Affiliation: Division of Medicine, UCL Medical School, Windeyer Building, Cleveland Street, London W1T 4JF, UK.

ABSTRACT

Background/aims: Although there have been a few reports regarding the effect of basal core promoter (BCP) double mutations (A1762T and G1764A) on hepatitis B viral loads, the association remains uncertain. We aim to determine the association after controlling for HBeAg - a strong confounding factor.

Methods: We selected randomly 190 individuals from a Chinese cohort of 2258 subjects for cross-sectional analysis and 56 of the 190 for longitudinal analysis of viral loads.

Results: In multivariable analysis of the cross-sectional data, BCP double mutations are significantly associated with lower viral loads in HBeAg positive subjects but no difference was found in anti-HBe positive subjects. Triple mutations at nucleotide (nt) 1753, 1762 and 1764 and mutations between nt 1809 and 1817, precore stop mutation (nt 1896) and genotype are not associated with viral loads in either HBeAg or anti-HBe positive subjects. Analysis of the longitudinal data yielded similar results to the cross-sectional data. Viral loads differ significantly between individuals infected with wild-type and BCP double mutations prior to HBeAg seroconversion but this difference is lost after seroconversion.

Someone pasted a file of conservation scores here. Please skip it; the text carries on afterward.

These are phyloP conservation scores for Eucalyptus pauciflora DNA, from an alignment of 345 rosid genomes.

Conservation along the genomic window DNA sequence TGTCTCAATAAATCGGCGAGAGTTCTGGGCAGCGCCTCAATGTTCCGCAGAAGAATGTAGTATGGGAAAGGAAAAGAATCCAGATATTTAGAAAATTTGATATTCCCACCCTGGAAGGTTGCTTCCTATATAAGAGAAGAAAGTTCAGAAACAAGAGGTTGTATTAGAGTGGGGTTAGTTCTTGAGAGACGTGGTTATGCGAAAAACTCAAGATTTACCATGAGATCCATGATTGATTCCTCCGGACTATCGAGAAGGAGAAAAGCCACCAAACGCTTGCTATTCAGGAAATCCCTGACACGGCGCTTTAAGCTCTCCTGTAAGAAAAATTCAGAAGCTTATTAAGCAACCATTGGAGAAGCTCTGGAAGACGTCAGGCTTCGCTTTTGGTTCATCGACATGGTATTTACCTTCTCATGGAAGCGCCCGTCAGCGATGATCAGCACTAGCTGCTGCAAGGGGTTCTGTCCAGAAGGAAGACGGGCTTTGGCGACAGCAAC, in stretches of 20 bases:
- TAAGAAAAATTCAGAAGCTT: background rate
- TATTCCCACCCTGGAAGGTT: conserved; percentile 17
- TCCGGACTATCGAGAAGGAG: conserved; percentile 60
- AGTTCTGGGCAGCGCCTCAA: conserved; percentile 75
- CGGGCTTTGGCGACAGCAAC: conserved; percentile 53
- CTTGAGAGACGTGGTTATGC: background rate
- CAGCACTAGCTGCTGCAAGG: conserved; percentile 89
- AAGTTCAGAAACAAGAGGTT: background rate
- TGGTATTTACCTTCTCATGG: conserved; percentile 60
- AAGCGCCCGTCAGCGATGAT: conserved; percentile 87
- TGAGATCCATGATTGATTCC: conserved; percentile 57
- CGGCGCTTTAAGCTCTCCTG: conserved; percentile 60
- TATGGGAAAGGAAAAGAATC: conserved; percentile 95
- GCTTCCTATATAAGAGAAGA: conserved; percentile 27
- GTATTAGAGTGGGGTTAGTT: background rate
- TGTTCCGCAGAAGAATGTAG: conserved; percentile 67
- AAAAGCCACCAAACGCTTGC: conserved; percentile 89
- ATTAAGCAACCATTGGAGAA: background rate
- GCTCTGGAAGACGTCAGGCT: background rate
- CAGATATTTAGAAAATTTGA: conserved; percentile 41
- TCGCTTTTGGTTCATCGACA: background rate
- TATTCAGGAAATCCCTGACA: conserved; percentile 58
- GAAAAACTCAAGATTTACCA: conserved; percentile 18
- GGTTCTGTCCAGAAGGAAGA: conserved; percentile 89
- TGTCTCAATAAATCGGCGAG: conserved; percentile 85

Conclusions: BCP double mutations are associated with lower viral loads in HBeAg positive individuals but have no effect on the viral loads of anti-HBe positive individuals.

Show MeSH
Related in: MedlinePlus